Best, Harold
Blackman, Liz
Blizzard, Bob
Blunkett, Rt Hon David
Boateng, Rt Hon Paul
Bradley, Keith (Withington)
Bradley, Peter (The Wrekin)
Bradshaw, Ben
Brinton, Mrs Helen
Browne, Desmond
Burden, Richard
Burgon, Colin
Butler, Mrs Christine
Campbell, Alan (Tynemouth)
Campbell, Mrs Anne (C'bridge)
Campbell, Ronnie (Blyth V)
Campbell-Savours, Dale
Caplin, Ivor
Casale, Roger
Caton, Martin
Cawsey, Ian
Chaytor, David
Clark, Rt Hon Dr David (S Shields)
Clark, Paul (Gillingham)
Clarke, Charles (Norwich S)
Clarke, Eric (Midlothian)
Clarke, Rt Hon Tom (Coatbridge)
Clarke, Tony (Northampton S)
Clwyd, Ann
Coffey, Ms Ann
Coleman, Iain
Connarty, Michael
Cook, Frank (Stockton N)
Cooper, Yvette
Corbett, Robin
Corston, Jean
Cousins, Jim
Cranston, Ross
Cryer, Mrs Ann (Keighley)
Cummings, John
Cunningham, Rt Hon Dr Jack
Cunningham, Jim (Cov'try S)
Dalyell, Tam
Darling, Rt Hon Alistair
Davey, Valerie (Bristol W)
Davidson, Ian
Davies, Geraint (Croydon C)
Davis, Rt Hon Terry
(B'ham Hodge H)
Denham, John
Dobson, Rt Hon Frank
Doran, Frank
Drew, David
Eagle, Angela (Wallasey)
Eagle, Maria (L'pool Garston)
Edwards, Huw
Efford, Clive
Ellman, Mrs Louise
Ennis, Jeff
Etherington, Bill
Field, Rt Hon Frank
Fisher, Mark
Fitzpatrick, Jim
Fitzsimons, Mrs Lorna
Flint, Caroline
Flynn, Paul
Follett, Barbara
Foster, Michael Jabez (Hastings)
Foulkes, George
Fyfe, Maria
Gapes, Mike
George, Bruce (Walsall S)
Gibson, Dr Ian
Godsiff, Roger
Goggins, Paul
Golding, Mrs Llin
Gordon, Mrs Eileen
Griffiths, Jane (Reading E)
Griffiths, Nigel (Edinburgh S)
Griffiths, Win (Bridgend)
Grocott, Bruce
Grogan, John
Hain, Peter
Hall, Mike (Weaver Vale)
Hall, Patrick (Bedford)
Hanson, David
Healey, John
Henderson, Doug (Newcastle N)
Henderson, Ivan (Harwich)
Heppell, John
Hewitt, Ms Patricia
Hill, Keith
Hodge, Ms Margaret
Hope, Phil
Howarth, George (Knowsley N)
Howells, Dr Kim
Hoyle, Lindsay
Hughes, Ms Beverley (Stretford)
Hughes, Kevin (Doncaster N)
Hurst, Alan
Hutton, John
Iddon, Dr Brian
Illsley, Eric
Jackson, Helen (Hillsborough)
Jamieson, David
Jenkins, Brian
Johnson, Alan (Hull W & Hessle)
Jones, Rt Hon Barry (Alyn)
Jones, Mrs Fiona (Newark)
Jones, Helen (Warrington N)
Jones, Martyn (Clwyd S)
Jowell, Rt Hon Ms Tessa
Kaufman, Rt Hon Gerald
Keeble, Ms Sally
Keen, Alan (Feltham & Heston)
Keen, Ann (Brentford & Isleworth)
Kemp, Fraser
Kennedy, Jane (Wavertree)
Khabra, Piara S
Kidney, David
King, Ms Oona (Bethnal Green)
Kumar, Dr Ashok
Ladyman, Dr Stephen
Lammy, David
Laxton, Bob
Lepper, David
Leslie, Christopher
Levitt, Tom
Lewis, Terry (Worsley)
Liddell, Rt Hon Mrs Helen
Linton, Martin
Lloyd, Tony (Manchester C)
Love, Andrew
McAvoy, Thomas
McCabe, Steve
McCafferty, Ms Chris
McDonagh, Siobhain
Macdonald, Calum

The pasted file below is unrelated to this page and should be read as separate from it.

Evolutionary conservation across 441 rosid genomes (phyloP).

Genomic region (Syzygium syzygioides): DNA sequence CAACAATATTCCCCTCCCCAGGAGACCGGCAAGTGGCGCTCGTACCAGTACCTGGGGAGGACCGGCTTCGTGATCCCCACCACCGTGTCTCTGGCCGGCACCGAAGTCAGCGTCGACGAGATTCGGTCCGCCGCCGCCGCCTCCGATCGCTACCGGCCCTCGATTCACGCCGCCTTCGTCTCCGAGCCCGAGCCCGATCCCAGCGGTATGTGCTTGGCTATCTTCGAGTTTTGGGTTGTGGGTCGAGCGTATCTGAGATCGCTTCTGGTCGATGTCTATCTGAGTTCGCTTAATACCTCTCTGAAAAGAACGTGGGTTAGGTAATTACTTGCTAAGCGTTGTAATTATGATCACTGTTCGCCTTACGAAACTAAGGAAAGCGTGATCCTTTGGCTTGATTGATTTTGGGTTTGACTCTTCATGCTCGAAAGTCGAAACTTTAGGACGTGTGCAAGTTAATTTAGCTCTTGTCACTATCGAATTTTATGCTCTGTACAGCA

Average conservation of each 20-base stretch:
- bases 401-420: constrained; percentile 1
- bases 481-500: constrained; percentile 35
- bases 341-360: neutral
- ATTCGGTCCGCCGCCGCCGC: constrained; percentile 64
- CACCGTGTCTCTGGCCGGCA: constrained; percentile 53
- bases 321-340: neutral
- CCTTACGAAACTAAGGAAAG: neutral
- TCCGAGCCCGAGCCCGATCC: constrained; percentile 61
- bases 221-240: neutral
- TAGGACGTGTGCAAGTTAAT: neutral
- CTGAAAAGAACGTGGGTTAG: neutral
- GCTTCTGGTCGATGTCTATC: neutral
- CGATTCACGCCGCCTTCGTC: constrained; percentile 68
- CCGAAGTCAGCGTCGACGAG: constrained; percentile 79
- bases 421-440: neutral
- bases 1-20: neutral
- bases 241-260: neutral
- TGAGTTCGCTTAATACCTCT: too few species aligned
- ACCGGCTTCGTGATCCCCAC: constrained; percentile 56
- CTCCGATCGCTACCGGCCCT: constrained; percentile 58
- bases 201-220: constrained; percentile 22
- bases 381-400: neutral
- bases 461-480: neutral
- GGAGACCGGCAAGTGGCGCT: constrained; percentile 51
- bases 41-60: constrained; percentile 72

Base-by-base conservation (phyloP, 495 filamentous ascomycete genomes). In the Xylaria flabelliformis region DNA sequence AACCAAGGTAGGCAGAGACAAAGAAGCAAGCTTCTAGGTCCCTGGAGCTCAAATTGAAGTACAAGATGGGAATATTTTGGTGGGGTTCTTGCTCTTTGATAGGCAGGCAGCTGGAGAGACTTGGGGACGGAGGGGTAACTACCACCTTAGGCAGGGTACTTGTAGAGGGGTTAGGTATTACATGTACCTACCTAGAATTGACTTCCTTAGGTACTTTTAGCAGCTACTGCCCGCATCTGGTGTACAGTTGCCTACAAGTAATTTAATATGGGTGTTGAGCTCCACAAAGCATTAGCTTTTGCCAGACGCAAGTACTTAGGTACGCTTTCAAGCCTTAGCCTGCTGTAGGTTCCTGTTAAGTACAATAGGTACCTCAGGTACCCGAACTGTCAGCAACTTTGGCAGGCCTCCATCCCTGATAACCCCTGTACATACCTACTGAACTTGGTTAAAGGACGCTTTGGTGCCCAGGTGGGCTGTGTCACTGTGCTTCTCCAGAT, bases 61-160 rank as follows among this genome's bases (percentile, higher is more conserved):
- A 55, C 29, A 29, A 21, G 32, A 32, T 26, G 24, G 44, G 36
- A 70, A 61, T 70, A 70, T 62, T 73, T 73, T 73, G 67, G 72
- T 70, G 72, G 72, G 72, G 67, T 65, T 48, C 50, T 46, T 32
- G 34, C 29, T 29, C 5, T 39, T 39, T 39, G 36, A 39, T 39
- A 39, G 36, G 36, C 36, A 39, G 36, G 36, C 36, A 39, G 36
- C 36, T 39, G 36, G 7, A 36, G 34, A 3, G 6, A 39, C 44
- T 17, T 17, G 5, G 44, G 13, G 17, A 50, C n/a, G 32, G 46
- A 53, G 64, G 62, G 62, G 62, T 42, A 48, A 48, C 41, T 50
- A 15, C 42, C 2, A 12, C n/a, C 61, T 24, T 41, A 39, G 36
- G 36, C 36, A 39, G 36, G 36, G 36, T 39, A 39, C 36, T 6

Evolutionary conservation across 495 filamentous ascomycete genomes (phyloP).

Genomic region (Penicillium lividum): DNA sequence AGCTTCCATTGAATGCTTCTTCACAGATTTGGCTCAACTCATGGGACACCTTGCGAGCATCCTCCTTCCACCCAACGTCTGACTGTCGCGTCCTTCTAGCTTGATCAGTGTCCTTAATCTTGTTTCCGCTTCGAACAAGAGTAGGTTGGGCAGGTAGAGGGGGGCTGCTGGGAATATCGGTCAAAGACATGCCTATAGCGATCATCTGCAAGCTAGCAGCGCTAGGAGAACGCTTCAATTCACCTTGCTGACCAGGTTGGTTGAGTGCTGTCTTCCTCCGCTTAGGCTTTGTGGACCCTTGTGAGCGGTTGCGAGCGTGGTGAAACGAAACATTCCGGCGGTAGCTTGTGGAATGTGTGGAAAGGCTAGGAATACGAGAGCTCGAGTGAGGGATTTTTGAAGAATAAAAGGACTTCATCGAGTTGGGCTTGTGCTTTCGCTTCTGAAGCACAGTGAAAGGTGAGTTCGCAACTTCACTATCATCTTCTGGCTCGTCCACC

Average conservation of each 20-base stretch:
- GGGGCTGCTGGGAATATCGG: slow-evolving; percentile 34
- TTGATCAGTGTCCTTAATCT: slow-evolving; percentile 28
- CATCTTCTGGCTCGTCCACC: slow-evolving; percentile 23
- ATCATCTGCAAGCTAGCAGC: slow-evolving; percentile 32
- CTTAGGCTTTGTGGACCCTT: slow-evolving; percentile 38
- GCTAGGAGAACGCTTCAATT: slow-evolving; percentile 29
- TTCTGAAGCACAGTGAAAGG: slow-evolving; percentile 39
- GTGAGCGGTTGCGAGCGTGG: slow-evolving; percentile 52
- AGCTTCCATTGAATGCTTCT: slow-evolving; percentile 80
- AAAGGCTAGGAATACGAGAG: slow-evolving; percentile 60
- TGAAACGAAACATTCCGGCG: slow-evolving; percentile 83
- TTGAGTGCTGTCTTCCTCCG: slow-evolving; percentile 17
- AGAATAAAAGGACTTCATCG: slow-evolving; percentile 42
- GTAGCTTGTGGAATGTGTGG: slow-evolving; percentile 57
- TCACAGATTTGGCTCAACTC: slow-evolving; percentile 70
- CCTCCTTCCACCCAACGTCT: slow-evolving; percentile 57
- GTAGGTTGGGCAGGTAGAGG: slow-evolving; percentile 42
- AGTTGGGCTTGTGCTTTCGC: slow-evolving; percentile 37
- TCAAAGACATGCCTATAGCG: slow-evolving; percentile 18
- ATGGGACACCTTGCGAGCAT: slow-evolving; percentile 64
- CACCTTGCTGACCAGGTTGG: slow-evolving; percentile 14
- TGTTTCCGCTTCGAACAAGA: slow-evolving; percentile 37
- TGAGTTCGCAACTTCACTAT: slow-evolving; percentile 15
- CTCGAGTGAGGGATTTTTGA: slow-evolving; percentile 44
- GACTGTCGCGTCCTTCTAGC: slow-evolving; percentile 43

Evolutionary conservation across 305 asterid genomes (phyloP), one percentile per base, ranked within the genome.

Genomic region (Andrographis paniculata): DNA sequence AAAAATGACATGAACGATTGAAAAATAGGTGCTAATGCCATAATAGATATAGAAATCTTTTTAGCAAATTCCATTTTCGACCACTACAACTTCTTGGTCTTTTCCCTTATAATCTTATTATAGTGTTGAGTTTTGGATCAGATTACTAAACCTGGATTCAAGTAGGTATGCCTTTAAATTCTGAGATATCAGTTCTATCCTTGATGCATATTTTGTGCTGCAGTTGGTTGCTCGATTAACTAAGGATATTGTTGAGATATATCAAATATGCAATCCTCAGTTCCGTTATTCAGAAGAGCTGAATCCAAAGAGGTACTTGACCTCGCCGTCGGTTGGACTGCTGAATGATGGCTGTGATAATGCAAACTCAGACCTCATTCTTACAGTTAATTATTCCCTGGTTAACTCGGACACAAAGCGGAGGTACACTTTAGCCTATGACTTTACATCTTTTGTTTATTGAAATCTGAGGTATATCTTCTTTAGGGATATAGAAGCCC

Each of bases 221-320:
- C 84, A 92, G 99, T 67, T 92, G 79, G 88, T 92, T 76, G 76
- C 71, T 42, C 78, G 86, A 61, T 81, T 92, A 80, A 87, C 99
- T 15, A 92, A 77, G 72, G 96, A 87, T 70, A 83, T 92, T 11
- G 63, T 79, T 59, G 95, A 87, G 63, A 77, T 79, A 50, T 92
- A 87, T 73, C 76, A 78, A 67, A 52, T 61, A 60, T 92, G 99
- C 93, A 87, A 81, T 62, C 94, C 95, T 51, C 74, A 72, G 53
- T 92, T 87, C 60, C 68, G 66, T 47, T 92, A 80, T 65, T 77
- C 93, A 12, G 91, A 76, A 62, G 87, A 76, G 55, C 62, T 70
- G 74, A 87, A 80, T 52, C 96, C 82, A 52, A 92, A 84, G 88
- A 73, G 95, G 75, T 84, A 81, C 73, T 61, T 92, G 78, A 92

McGuire, Mrs Anne
McIntosh, Miss Anne
McIsaac, Shona
MacShane, Denis
McWalter, Tony
McWilliam, John
Marsden, Gordon (Blackpool S)
Marshall, David (Shettleston)
Marshall, Jim (Leicester S)
Martlew, Eric
Maxton, John
Meale, Alan
Michael, Rt Hon Alun
Milburn, Rt Hon Alan
Mitchell, Austin
Moffatt, Laura
Moonie, Dr Lewis
Moran, Ms Margaret
Morgan, Ms Julie (Cardiff N)
Morley, Elliot
Morris, Rt Hon Sir John (Aberavon)
Mountford, Kali
Mowlam, Rt Hon Marjorie
Mullin, Chris
Murphy, Denis (Wansbeck)
Murphy, Jim (Eastwood)
Naysmith, Dr Doug
Norris, Dan
O'Brien, Bill (Normanton)
O'Brien, Mike (N Warks)
O'Hara, Eddie
Olner, Bill
Organ, Mrs Diana
Osborne, Ms Sandra
Palmer, Dr Nick
Pearson, Ian
Pendry, Tom
Pickthall, Colin
Pike, Peter L
Plaskitt, James
Pollard, Kerry
Pope, Greg
Pound, Stephen
Powell, Sir Raymond
Prentice, Ms Bridget (Lewisham E)
Prosser, Gwyn
Quin, Rt Hon Ms Joyce
Quinn, Lawrie
Radice, Rt Hon Giles
Rammell, Bill
Rapson, Syd
Robinson, Geoffrey (Cov'try NW)
Roche, Mrs Barbara
Rogers, Allan
Rooker, Rt Hon Jeff
Rooney, Terry
Ross, Ernie (Dundee W)
Rowlands, Ted
Ruane, Chris
Ruddock, Joan
Russell, Ms Christine (Chester)
Sarwar, Mohammad
Savidge, Malcolm
Sawford, Phil
Sedgemore, Brian
Sheerman, Barry
Sheldon, Rt Hon Robert
Short, Rt Hon Clare
Smith, Rt Hon Andrew (Oxford E)
Smith, Angela (Basildon)
Smith, Jacqui (Redditch)
Smith, John (Glamorgan)
Soley, Clive
Southworth, Ms Helen
Spellar, John
Squire, Ms Rachel
Starkey, Dr Phyllis
Steinberg, Gerry
Stevenson, George
Stewart, David (Inverness E)
Stewart, Ian (Eccles)
Stuart, Ms Gisela
Sutcliffe, Gerry
Taylor, Rt Hon Mrs Ann
Temple-Morris, Peter
Thomas, Gareth R (Harrow W)
Timms, Stephen
Tipping, Paddy
Touhig, Don
Trickett, Jon
Truswell, Paul
Turner, Neil (Wigan)
Twigg, Derek (Halton)
Twigg, Stephen (Enfield)
Tynan, Bill
Vis, Dr Rudi
Walley, Ms Joan
Ward, Ms Claire
White, Brian
Whitehead, Dr Alan
Wicks, Malcolm
Williams, Rt Hon Alan
(Swansea W)
Williams, Alan W (E Carmarthen)
Williams, Mrs Betty (Conwy)
Winnick, David
Winterton, Ms Rosie (Doncaster C)
Wood, Mike
Woodward, Shaun
Worthington, Tony
Wright, Anthony D (Gt Yarmouth)
Wright, Tony (Cannock)

Tellers for the Noes:

Mr. Clive Betts and
Mr. Jim Dowd.

Question accordingly negatived.

6 Nov 2000 : Column 126

Question, That the proposed words be there added, put forthwith, pursuant to Standing Order No. 31 (Questions on amendments):--

The House divided: Ayes 260, Noes 68.